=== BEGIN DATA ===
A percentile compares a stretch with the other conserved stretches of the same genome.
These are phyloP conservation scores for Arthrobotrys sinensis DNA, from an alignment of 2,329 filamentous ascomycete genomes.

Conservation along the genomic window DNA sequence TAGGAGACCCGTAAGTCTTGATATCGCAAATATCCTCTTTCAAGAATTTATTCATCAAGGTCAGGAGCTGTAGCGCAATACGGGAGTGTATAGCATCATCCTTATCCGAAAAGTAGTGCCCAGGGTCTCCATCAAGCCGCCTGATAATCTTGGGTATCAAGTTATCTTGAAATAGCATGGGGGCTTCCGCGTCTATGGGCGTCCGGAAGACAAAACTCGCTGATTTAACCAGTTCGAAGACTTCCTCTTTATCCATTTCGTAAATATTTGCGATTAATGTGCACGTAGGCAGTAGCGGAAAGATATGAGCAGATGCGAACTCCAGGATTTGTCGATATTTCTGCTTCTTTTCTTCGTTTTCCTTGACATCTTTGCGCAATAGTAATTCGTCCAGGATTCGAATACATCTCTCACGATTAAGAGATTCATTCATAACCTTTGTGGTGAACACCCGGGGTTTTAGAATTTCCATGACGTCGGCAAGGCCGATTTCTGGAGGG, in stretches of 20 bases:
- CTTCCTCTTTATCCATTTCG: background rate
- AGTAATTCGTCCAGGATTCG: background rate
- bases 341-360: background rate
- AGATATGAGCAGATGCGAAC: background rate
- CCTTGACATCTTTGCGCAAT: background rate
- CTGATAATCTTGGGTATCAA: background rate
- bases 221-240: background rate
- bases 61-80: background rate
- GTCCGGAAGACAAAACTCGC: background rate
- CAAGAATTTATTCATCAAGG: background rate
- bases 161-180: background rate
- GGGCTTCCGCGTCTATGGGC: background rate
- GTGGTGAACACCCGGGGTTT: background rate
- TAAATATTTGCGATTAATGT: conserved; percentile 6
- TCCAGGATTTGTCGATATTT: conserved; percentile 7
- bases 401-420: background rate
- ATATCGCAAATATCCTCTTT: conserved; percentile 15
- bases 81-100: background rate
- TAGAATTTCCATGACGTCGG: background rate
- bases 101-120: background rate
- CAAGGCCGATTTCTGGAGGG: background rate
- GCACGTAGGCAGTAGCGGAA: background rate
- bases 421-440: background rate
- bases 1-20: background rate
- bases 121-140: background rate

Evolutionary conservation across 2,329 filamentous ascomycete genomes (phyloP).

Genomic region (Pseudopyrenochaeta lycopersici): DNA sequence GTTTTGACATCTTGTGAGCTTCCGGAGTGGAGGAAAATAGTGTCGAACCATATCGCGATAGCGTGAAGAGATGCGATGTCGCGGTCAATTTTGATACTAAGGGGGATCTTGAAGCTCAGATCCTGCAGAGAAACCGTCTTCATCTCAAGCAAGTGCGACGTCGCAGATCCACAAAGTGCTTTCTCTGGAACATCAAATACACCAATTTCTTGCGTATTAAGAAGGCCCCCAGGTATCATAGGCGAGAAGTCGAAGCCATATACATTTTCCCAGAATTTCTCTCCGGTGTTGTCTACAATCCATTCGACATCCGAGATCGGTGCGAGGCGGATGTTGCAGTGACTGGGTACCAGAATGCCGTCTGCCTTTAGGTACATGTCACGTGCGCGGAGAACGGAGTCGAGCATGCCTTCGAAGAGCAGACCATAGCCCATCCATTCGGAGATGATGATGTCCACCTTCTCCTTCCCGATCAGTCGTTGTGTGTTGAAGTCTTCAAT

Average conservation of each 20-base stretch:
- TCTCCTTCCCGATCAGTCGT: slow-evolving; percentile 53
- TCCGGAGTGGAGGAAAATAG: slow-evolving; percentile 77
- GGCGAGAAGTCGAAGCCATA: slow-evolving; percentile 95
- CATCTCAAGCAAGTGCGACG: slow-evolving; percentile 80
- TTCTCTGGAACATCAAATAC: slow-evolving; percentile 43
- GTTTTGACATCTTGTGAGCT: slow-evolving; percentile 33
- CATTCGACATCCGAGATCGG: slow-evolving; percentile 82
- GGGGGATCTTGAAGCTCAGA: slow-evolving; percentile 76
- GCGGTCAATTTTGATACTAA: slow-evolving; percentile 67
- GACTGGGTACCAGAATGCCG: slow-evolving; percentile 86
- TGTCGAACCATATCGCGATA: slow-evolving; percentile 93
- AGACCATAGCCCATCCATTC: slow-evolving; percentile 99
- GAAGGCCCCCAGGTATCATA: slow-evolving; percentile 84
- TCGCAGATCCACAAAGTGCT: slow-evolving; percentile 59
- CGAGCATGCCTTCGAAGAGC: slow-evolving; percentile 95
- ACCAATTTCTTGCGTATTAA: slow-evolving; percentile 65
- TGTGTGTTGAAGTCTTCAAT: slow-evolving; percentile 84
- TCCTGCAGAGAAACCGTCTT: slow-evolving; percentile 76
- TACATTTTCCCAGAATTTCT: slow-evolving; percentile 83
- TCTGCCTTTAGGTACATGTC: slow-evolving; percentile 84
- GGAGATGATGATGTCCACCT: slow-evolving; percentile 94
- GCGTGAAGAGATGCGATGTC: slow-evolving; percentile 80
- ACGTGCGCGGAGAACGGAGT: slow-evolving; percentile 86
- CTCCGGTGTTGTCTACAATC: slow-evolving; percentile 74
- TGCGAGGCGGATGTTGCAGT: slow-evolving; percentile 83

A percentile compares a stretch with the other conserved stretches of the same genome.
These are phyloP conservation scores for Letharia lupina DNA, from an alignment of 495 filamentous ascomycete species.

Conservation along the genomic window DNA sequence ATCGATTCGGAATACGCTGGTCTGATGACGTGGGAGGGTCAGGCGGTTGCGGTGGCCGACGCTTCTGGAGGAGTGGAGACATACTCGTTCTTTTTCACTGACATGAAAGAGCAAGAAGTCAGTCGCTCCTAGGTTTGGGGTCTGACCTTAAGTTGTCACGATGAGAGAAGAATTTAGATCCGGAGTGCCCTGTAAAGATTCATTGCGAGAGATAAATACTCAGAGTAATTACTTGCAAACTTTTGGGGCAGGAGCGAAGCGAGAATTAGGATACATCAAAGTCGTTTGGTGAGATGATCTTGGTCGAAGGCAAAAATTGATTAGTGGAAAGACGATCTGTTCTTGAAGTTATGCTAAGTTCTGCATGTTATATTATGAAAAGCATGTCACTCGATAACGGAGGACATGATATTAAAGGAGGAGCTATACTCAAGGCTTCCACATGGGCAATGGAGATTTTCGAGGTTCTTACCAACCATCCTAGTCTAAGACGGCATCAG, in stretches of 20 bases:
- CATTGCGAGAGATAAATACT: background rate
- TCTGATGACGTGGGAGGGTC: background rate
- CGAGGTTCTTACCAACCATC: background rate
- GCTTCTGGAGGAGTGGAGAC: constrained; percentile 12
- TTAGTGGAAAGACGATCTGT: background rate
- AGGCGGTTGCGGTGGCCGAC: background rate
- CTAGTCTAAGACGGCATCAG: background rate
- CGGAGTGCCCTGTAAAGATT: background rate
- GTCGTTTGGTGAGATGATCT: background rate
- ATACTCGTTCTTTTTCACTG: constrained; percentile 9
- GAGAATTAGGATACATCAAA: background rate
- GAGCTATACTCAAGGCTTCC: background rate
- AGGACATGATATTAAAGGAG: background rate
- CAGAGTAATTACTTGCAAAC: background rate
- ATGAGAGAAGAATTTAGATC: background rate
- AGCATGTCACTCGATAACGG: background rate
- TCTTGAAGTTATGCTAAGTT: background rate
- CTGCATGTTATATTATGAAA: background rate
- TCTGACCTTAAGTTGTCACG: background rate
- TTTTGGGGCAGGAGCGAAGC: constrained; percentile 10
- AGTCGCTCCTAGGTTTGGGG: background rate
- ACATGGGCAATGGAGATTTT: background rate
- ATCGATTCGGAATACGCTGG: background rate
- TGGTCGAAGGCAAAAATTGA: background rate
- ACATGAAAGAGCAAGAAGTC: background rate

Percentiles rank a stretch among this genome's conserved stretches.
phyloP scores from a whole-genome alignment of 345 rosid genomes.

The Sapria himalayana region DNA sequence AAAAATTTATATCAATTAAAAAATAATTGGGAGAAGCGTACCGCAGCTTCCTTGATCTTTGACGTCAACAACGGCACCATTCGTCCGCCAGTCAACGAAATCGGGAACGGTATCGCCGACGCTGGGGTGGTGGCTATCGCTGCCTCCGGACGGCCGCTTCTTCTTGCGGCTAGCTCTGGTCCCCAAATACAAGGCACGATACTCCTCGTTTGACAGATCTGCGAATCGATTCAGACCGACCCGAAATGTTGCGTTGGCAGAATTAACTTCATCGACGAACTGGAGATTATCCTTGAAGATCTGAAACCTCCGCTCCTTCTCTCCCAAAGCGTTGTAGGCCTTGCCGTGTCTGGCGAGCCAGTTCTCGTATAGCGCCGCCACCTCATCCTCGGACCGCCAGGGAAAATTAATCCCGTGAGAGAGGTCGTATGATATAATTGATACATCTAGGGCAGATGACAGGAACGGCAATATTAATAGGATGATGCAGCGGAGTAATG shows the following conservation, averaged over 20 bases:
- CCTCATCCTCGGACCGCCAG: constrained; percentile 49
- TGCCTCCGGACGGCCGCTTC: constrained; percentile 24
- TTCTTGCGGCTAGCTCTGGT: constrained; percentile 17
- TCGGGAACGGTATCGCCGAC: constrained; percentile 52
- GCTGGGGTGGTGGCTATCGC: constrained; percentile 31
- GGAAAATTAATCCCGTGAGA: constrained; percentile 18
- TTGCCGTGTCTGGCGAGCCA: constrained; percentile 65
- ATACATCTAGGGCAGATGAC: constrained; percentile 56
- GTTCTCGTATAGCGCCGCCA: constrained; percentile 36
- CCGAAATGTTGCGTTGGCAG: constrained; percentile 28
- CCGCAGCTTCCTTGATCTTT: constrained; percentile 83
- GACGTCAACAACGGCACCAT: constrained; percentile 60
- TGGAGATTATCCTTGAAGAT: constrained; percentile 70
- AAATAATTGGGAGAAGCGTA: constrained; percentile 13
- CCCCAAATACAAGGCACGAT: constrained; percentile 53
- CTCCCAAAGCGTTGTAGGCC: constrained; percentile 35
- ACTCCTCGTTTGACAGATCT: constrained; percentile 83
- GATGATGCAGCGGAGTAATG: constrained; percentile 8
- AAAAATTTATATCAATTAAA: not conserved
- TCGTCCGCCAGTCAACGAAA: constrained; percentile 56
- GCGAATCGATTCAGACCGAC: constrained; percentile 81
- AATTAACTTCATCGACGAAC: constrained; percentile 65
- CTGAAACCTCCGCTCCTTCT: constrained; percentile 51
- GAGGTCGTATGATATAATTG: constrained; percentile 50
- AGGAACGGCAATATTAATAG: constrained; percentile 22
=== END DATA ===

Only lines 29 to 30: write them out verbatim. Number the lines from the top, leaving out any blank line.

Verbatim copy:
Evolutionary conservation across 2,329 filamentous ascomycete genomes (phyloP).

Genomic region (Pseudopyrenochaeta lycopersici): DNA sequence GTTTTGACATCTTGTGAGCTTCCGGAGTGGAGGAAAATAGTGTCGAACCATATCGCGATAGCGTGAAGAGATGCGATGTCGCGGTCAATTTTGATACTAAGGGGGATCTTGAAGCTCAGATCCTGCAGAGAAACCGTCTTCATCTCAAGCAAGTGCGACGTCGCAGATCCACAAAGTGCTTTCTCTGGAACATCAAATACACCAATTTCTTGCGTATTAAGAAGGCCCCCAGGTATCATAGGCGAGAAGTCGAAGCCATATACATTTTCCCAGAATTTCTCTCCGGTGTTGTCTACAATCCATTCGACATCCGAGATCGGTGCGAGGCGGATGTTGCAGTGACTGGGTACCAGAATGCCGTCTGCCTTTAGGTACATGTCACGTGCGCGGAGAACGGAGTCGAGCATGCCTTCGAAGAGCAGACCATAGCCCATCCATTCGGAGATGATGATGTCCACCTTCTCCTTCCCGATCAGTCGTTGTGTGTTGAAGTCTTCAAT